The following clubs are offered to students through the school:


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Art Club:

The art club is open to juniors and seniors .In the art club the children learn to draw, sketch, decorate, create and make all sorts of different pictures and art forms. Work produced over the year includes collages, chalk-drawings, ‘abstracts’ , wax drawings, pastel creations , posters, frames, ‘repeat’ patterns, hand-prints, painting and mosaic pictures- (fragmented art work and graffiti)

Hence the children are learning a variety of skills, being exposed to different types of artwork/artists and developing their own individual brand of talent!

Over the years our children have been awarded various awards for their art pieces, ranging from third grade to Honors.





A number of the Sharon school children have been taking part in Dance sport for just over a year now, except for Dayen and her partner Sebastian who have been dancing longer. Dance sport, which includes Classical and Latin American dance, is now recognized by the International Olympic Committee, as it passes all their tests as a sport.

 During classes and competition the children learnt to do the Rhythm Foxtrot, and the Waltz which is a slightly harder dance to learn as it is danced to three beat music as opposed to the four beats of the Rhythm Foxtrot. Also included in their dances were the Cha Cha Cha, the Lilac Waltz and the Barn Dance.

 Dance sport requires a boy/girl partnership; however in Zimbabwe (due to the shortage of boy dancers) two girls are allowed to compete together in two sections only in Classical Sequence. Zimbabwe is one of the few countries outside of the United Kingdom where Classical Sequence is danced competitively. I am sure the girls would like to dance in more sections so boys out there – think about giving Dance sport a go. The children do really enjoy it (even the boys) particularly the competitions. When I’ve asked them why they enjoy those they say that it is very social and great fun!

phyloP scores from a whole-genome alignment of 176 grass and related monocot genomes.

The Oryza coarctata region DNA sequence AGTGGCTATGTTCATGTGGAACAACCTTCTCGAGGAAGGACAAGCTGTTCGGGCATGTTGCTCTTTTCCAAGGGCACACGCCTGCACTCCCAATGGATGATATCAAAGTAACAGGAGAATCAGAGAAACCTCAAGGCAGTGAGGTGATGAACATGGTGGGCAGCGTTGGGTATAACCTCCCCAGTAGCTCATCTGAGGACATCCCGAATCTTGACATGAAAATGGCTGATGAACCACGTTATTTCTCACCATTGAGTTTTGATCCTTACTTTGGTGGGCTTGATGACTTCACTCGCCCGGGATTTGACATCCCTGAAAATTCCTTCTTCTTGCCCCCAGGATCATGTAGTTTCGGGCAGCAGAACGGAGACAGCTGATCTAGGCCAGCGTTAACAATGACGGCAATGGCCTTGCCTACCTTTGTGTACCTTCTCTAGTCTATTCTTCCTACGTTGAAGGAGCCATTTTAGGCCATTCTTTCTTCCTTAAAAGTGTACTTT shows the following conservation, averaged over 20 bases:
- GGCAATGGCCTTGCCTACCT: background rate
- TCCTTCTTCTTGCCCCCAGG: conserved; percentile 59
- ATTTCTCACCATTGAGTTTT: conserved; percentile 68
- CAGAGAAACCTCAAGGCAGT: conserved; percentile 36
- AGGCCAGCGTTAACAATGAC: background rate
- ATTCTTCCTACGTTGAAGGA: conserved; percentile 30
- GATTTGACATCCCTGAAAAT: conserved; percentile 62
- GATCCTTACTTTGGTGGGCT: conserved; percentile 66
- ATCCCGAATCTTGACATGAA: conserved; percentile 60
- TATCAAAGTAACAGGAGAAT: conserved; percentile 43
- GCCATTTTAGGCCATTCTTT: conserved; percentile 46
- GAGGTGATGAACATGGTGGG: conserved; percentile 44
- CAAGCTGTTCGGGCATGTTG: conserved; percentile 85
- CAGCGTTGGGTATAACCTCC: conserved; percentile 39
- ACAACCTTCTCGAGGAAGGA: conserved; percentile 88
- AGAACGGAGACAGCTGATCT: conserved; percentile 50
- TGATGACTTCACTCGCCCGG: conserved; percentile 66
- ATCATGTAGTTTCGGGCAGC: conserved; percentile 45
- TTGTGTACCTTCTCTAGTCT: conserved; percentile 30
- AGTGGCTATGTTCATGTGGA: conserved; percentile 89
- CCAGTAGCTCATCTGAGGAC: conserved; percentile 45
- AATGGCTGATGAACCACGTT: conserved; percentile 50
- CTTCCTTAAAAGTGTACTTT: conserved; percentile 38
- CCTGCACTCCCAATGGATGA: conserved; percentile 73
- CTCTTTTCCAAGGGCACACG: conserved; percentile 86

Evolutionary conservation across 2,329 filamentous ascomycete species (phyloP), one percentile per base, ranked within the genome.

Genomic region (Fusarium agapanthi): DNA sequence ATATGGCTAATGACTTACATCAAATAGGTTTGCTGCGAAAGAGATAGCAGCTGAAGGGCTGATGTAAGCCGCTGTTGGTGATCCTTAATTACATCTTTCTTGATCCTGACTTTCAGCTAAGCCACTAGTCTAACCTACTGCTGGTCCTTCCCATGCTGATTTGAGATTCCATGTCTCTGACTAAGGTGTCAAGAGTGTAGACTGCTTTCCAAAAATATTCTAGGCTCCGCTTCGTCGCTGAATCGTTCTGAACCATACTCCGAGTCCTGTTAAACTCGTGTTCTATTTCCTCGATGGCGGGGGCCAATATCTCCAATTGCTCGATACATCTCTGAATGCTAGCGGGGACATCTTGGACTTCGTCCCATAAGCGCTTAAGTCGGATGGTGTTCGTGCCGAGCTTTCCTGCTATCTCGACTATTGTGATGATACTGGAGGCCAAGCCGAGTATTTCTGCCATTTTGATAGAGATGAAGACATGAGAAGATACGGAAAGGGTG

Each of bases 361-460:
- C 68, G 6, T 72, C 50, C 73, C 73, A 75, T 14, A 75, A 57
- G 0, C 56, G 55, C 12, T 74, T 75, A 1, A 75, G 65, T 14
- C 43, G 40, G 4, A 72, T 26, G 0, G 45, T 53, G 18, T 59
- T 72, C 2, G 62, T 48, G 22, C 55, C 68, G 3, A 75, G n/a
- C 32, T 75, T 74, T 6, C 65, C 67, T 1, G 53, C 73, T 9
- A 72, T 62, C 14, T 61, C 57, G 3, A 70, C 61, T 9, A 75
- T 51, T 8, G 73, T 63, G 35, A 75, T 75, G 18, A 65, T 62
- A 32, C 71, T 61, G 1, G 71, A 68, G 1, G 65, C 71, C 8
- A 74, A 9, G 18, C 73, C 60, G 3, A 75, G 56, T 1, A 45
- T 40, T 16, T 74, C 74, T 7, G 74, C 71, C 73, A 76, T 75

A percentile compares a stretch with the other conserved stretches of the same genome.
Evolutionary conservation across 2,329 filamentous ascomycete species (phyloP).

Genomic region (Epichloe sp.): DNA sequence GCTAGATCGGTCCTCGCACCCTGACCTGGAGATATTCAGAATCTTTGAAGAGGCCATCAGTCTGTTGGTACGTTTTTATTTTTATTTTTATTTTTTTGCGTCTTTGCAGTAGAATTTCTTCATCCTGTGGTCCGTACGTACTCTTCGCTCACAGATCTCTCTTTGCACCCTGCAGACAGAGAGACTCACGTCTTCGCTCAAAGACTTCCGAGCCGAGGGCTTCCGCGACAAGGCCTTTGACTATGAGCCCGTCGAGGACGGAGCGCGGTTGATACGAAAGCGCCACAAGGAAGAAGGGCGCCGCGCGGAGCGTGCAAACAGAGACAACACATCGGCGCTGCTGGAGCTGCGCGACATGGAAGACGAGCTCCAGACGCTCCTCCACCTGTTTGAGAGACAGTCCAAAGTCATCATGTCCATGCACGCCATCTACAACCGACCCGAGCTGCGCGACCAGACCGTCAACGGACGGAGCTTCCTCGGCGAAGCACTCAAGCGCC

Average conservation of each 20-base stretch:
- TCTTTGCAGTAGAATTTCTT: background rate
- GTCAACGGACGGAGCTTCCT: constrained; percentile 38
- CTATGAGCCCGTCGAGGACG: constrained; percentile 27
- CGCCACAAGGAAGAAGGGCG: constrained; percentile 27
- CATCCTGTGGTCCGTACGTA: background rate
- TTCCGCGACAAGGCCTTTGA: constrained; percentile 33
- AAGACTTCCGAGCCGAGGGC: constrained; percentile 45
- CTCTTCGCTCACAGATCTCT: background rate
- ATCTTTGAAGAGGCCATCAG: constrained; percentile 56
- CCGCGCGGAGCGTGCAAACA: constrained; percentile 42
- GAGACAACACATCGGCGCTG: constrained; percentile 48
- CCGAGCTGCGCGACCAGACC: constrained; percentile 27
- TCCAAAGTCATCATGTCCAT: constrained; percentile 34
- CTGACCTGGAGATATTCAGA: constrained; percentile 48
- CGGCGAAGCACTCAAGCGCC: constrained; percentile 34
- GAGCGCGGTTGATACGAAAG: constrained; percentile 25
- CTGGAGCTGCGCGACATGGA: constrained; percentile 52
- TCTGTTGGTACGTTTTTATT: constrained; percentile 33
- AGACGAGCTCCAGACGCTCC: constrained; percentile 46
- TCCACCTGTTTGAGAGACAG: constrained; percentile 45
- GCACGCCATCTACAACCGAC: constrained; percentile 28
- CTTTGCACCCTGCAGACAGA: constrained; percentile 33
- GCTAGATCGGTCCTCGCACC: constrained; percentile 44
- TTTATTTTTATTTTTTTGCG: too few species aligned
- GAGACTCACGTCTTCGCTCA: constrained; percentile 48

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Drama club:

Drama club is extremely popular with over 50 children form Grades 4-7.Together the children share ideas, and gain confidence in a fun and creative environment. We do Public speaking , Skits, Plays , Character sketches, “ Talent shows” and “movie productions” to name but a few. The children learn how to speak in front of an audience, narrate stories and also ‘adlib’ in ‘impromptu’ speech/skit situations-also excellent skills for life and great self esteem boosters!

What is life without a bit of drama after all?

First Aid

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First Aid is an invaluable lifeskill. By learning First Aid, you can be better prepared when faced with mishaps or accidents, and your knowledge and/or actions can increase the chances of a favourable outcome. First Aid can literally save lives - a short-term investment in learning First Aid can produce a lifetime of advantages.

At Sharon School, our Grade 6 class is taught First Aid as a subject in weekly lessons throughout the school year. They start off by learning some basics of the human body - how blood and oxygen circulate through the body - and by the end of the year, they have been taught how to deal with a diverse range of injuries and illnesses: blood nose, choking, sprains and strains, fractures, bleeding wounds and bandaging techniques, asthma, heart attack, stroke, unconsciousness, burns, dehydration - to mention a few.